Bright Lights, Big City (Mexico City)

By Sally Bolton, KF11, Mexico

Imagine life as a Kiva Fellow. Imagine living in some remote location far removed from the distractions and temptations of modern city life. Imagine struggling with slow internet connections and power outages. Imagine rustic housing and domestic compromises. Imagine a life not unlike what you have been living for the past year in Timor-Leste, the young half-island nation still struggling with the challenges of post-conflict development.

Instead, you find yourself in Mexico City, a grand swirling explosion of a metropolis. Or perhaps even a megalopolis, a word you learned in seventh grade geography and have not had a chance to use nearly as often as you would have liked.

In Mexico City you have high-speed internet access at home, work and on your mobile phone, if you want it. You have world-class museums, film festivals, theatre and music at your fingertips.  You have a neighbourhood filled with tree-lined boulevards, cafes, old-fashioned ice cream parlours and a fantastic bike-sharing program, Ecobici, which has been enthusiastically embraced by the local community.

Ecobici in the Condesa district of Mexico City

Bicycles and icecream parlours, two of your favourite things

For the modest annual sum of 300 pesos (less than US$30) you can join Ecobici and have free use of the bikes – with bike stands on almost every second block of this neighbourhood – for up to 30 minutes at a time. Perfect for short trips to the supermarket, or for swinging by a local cafe to catch up with friends, right? Only 300 pesos is not such a modest sum for the working poor, who are essentially excluded from the program anyway as you need a credit or debit card to become a member.  Less than 25% of Mexicans have a savings account, and fewer still have credit cards. With average annual interest rates as high as 50%, you wouldn’t want a credit card here.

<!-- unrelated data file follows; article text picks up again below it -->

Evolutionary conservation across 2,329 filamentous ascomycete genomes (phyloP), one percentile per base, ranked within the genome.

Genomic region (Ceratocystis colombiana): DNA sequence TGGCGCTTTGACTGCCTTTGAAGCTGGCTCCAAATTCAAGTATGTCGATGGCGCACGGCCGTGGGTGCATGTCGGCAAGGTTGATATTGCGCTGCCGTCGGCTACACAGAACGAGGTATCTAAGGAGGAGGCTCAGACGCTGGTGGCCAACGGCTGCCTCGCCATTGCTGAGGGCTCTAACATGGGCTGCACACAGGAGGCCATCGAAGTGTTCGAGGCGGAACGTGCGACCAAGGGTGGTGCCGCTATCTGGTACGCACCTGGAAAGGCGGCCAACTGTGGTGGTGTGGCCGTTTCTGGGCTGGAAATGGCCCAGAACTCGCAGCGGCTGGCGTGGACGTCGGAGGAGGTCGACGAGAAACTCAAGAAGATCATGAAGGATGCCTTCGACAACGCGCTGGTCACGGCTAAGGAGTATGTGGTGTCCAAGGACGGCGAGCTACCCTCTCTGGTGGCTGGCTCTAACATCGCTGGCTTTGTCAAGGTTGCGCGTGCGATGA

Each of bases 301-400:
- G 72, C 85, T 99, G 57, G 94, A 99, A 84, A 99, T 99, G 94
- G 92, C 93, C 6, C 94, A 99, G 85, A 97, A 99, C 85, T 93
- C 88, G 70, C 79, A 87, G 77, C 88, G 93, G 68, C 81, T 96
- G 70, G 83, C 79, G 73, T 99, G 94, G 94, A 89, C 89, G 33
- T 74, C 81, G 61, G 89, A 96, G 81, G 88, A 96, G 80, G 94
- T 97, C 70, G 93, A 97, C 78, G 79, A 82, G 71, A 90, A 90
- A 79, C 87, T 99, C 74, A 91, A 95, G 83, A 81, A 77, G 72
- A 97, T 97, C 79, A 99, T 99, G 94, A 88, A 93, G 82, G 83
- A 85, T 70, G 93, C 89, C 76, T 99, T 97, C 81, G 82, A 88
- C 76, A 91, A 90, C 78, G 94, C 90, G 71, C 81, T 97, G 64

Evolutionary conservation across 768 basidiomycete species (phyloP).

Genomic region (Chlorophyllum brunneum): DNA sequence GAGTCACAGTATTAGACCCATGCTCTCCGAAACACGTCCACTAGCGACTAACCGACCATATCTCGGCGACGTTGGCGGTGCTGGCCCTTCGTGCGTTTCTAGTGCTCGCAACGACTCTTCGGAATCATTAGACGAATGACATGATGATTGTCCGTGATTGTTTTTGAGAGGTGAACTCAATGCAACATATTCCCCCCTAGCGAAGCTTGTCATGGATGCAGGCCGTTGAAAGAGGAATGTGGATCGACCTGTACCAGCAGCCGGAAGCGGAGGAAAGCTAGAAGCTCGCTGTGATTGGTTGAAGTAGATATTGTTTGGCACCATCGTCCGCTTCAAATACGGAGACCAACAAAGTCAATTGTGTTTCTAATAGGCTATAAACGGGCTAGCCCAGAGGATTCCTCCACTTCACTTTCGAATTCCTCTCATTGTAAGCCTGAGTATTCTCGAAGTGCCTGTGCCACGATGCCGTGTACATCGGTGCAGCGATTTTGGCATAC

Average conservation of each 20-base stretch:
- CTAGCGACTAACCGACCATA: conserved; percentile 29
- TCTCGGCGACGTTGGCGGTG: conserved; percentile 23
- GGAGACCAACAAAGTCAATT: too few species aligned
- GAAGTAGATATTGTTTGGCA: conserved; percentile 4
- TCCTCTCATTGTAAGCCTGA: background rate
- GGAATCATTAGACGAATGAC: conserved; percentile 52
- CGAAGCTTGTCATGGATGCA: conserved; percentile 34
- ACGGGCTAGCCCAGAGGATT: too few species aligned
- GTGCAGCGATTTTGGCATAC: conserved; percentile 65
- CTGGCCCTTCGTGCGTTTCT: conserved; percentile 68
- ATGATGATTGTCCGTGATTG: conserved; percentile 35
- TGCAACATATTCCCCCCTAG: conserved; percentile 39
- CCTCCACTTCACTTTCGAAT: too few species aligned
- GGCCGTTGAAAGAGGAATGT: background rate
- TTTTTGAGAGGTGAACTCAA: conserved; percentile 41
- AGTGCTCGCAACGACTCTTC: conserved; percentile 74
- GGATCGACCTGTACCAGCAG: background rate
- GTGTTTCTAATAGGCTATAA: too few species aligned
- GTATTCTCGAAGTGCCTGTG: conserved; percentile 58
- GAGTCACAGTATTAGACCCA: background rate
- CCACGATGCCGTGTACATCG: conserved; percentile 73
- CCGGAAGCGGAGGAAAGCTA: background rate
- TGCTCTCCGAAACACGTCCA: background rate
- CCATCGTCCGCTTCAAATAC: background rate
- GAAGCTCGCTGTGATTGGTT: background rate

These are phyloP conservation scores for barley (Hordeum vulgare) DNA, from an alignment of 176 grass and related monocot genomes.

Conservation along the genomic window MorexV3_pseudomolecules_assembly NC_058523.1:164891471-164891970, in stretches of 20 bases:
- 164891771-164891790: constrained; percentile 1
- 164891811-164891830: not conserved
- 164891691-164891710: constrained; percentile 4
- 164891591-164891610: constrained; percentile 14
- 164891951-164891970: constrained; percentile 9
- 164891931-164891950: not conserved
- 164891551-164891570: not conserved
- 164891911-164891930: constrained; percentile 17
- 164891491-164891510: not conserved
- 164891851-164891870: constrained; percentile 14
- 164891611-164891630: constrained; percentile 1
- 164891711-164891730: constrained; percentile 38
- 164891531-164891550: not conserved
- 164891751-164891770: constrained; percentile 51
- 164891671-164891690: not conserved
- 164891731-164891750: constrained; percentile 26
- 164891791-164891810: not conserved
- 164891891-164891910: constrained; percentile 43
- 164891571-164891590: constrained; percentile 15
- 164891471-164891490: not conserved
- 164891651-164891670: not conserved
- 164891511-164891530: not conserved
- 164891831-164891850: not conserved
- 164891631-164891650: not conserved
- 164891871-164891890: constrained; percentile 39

You wonder what the residents of Chalco make of the bright city billboards extolling how much fun it is to go out to lunch or the movies using Ecobici. (And here you choose to end your tribute to Jay McInerney).

This week I am working with Kiva’s field partner Fundacion Realidad A.C. (FRAC) from a branch office in Chalco (Valle de Chalco Solidaridad), a working class community on the south-eastern outskirts of Mexico City. At least I think it’s on the outskirts. It’s hard to tell where Mexico City really ends.

Chalco’s endless rows of simple concrete box houses are in marked contrast to the high-rise buildings of the downtown financial district. Yet it is very much on the radar of Mexico’s robust microfinance sector. FRAC’s loan officers can quickly name ten or 12 competitors who are also working in Chalco, and I pass many of their modern, brightly painted offices on my two hour morning commute. 

Downtown Chalco, on the outskirts of Mexico City

Lucerito Group, Kiva borrowers from Chalco

So why are borrowers choosing loans from FRAC?  The borrowers, primarily women, tell me that it is because of the personal relationships that FRAC builds with its clients, FRAC’s willingness to work with borrowers who are starting new businesses, and their moral commitment to helping borrowers ‘get ahead’. Well that and the fact that they offer lower interest rates than the other institutions. Most new borrowers come to FRAC through personal recommendations from friends and family.

I will be working with two Kiva field partners in Mexico: FRAC and CrediComun. Both partners have their headquarters in Mexico City, and both have a network of field offices serving rural and semi-urban communities across a large number of states. Both FRAC and CrediComun are in the pilot phase of working with Kiva.  I will be working with them over the next three months to help them move to the active phase, which will mean more loans from Mexico on the Kiva website.

To support entrepreneurs in Mexico  visit the Kiva website to find loans in Mexico that are currently fundraising or to join a lending team such as Para Mexico,  Friends of Fundacion Realidad, Friends of CrediComun and Increibles de FVP.

About the author

Sally Bolton